Stem cells are cells that can differentiate into other types of cells, can divide in self-renewal to produce more of the same type of stem cells. In mammals, there are two broad types of stem cells: embryonic stem cells, which are isolated from the inner cell mass of blastocysts in early embryonic development, adult stem cells, which are found in various tissues of developed mammals. In adult organisms, stem cells and progenitor cells act as a repair system for the body, replenishing adult tissues. In a developing embryo, stem cells can differentiate into all the specialized cells—ectoderm and mesoderm —but maintain the normal turnover of regenerative organs, such as blood, skin, or intestinal tissues. There are three known accessible sources of autologous adult stem cells in humans: bone marrow, adipose tissue, blood. Stem cells can be taken from umbilical cord blood just after birth. Of all stem cell therapy types, autologous harvesting involves the least risk. By definition, autologous cells are obtained from one's own body, just as one may bank his or her own blood for elective surgical procedures.
Adult stem cells are used in various medical therapies. Stem cells can now be artificially grown and transformed into specialized cell types with characteristics consistent with cells of various tissues such as muscles or nerves. Embryonic cell lines and autologous embryonic stem cells generated through somatic cell nuclear transfer or dedifferentiation have been proposed as promising candidates for future therapies. Research into stem cells grew out of findings by Ernest A. McCulloch and James E. Till at the University of Toronto in the 1960s; the classical definition of a stem cell requires that it possesses two properties: Self-renewal: the ability to go through numerous cycles of cell division while maintaining the undifferentiated state. Potency: the capacity to differentiate into specialized cell types. In the strictest sense, this requires stem cells to be either totipotent or pluripotent—to be able to give rise to any mature cell type, although multipotent or unipotent progenitor cells are sometimes referred to as stem cells.
Apart from this it is said. Two mechanisms ensure that a stem cell population is maintained: 1. Obligatory asymmetric replication: a stem cell divides into one mother cell, identical to the original stem cell, another daughter cell, differentiated; when a stem cell self-renews it does not disrupt the undifferentiated state. This self-renewal demands control of cell cycle as well as upkeep of multipotency or pluripotency, which all depends on the stem cell.2. Stochastic differentiation: when one stem cell develops into two differentiated daughter cells, another stem cell undergoes mitosis and produces two stem cells identical to the original. Potency specifies the differentiation potential of the stem cell. Totipotent stem cells can differentiate into extraembryonic cell types; such cells can construct a viable organism. These cells are produced from the fusion of an sperm cell. Cells produced by the first few divisions of the fertilized egg are totipotent. Pluripotent stem cells are the descendants of totipotent cells and can differentiate into nearly all cells, i.e. cells derived from any of the three germ layers.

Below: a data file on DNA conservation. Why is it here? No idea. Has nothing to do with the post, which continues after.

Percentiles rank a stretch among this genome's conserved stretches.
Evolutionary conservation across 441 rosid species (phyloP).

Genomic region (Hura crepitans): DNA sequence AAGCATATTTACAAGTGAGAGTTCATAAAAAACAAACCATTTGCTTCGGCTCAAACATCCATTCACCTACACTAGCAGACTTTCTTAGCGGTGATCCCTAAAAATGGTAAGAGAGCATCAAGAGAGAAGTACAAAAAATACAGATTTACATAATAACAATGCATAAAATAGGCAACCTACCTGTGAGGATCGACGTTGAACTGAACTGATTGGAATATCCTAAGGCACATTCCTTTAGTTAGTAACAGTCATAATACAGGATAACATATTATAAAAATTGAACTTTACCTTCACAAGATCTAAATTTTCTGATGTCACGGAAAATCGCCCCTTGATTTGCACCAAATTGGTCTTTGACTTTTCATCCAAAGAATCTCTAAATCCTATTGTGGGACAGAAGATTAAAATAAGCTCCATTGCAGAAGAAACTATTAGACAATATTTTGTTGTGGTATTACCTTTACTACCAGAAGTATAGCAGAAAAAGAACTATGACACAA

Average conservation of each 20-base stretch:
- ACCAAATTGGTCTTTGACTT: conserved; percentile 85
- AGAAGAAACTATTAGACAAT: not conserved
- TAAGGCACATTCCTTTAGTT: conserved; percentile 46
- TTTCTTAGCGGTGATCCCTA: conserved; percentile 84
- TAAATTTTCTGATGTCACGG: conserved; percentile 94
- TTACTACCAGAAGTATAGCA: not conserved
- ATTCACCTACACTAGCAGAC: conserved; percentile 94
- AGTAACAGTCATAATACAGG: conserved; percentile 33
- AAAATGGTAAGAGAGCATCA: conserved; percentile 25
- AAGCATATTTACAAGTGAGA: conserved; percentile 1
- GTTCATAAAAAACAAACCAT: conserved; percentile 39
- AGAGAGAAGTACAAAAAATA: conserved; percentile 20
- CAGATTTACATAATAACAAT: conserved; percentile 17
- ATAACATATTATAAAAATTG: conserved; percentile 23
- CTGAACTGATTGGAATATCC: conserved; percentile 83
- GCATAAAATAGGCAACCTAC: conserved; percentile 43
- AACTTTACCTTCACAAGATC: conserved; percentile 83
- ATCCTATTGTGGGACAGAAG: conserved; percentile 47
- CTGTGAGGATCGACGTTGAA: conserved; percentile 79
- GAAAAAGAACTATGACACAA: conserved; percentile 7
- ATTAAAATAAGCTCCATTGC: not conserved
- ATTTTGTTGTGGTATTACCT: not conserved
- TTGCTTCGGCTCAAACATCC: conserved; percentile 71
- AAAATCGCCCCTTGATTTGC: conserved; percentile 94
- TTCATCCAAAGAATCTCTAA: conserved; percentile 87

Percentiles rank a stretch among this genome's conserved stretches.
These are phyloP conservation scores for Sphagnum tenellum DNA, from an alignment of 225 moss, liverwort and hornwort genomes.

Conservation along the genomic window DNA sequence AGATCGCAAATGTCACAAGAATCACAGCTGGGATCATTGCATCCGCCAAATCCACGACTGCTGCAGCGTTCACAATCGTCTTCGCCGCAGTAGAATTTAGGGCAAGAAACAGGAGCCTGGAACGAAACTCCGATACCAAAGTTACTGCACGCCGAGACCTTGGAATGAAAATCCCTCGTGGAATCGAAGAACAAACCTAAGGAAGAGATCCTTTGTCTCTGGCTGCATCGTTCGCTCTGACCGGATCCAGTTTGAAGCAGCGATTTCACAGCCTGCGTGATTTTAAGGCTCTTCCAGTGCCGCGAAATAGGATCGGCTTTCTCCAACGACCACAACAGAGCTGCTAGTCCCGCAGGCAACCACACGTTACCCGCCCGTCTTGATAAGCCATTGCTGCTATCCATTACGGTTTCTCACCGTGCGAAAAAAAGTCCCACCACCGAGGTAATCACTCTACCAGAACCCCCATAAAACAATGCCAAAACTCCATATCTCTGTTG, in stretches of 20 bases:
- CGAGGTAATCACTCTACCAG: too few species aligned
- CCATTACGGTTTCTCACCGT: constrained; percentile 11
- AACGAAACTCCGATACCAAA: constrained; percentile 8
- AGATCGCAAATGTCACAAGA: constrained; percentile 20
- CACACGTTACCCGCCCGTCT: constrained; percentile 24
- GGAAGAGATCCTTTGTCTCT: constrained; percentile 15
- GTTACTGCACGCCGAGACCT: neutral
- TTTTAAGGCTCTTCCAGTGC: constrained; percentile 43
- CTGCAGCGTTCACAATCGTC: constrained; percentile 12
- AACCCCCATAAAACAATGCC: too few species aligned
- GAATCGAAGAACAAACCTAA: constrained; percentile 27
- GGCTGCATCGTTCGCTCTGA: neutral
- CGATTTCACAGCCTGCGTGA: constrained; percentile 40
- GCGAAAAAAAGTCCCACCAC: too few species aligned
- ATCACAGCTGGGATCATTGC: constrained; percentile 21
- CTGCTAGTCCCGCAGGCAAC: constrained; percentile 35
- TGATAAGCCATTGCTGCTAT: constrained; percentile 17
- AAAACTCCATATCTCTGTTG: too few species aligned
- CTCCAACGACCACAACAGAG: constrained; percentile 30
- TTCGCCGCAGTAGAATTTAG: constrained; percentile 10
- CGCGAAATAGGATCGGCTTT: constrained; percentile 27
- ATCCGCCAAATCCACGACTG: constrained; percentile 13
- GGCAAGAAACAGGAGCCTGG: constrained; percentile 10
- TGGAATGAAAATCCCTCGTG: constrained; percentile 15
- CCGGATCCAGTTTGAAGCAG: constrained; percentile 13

Multipotent stem cells can differentiate into a number of cell types, but only those of a related family of cells. Oligopotent stem cells can differentiate into only a few cell types, such as lymphoid or myeloid stem cells. Unipotent cells can produce only one cell type, their own, but have the property of self-renewal, which distinguishes them from non-stem cells. In practice, stem cells are identified by. For example, the defining test for bone marrow or hematopoietic stem cells is the ability to transplant the cells and save an individual without HSCs; this demonstrates. It should be possible to isolate stem cells from the transplanted individual, which can themselves be transplanted into another individual without HSCs, demonstrating that the stem cell was able to self-renew. Properties of stem cells can be illustrated in vitro, using methods such as clonogenic assays, in which single cells are assessed for their ability to differentiate and self-renew. Stem cells can be isolated by their possession of a distinctive set of cell surface markers.
However, in vitro culture conditions can alter the behavior of cells, making it unclear whether the cells shall behave in a similar manner in vivo. There is considerable debate as to whether some proposed adult cell populations are stem cells. Embryonic stem cells are the cells of the inner cell mass of a blastocyst, formed prior to implantation in the uterus. In human embryonic development the blastocyst stage is reached 4–5 days after fertilization, at which time it consists of 50–150 cells. ESCs are pluripotent and give rise during development to all derivatives of the three germ layers: ectoderm and mesoderm. In other words, they can develop into each of the more than 200 cell types of the adult body when given sufficient and necessary stimulation for a specific cell type, they do not contribute to the placenta. During embryonic development the cells of the inner cell mass continuously divide and become more specialized. For example, a portion of the ectoderm in the dorsal part of the embryo specializes as'neurectoderm', which
Latissimus dorsi muscle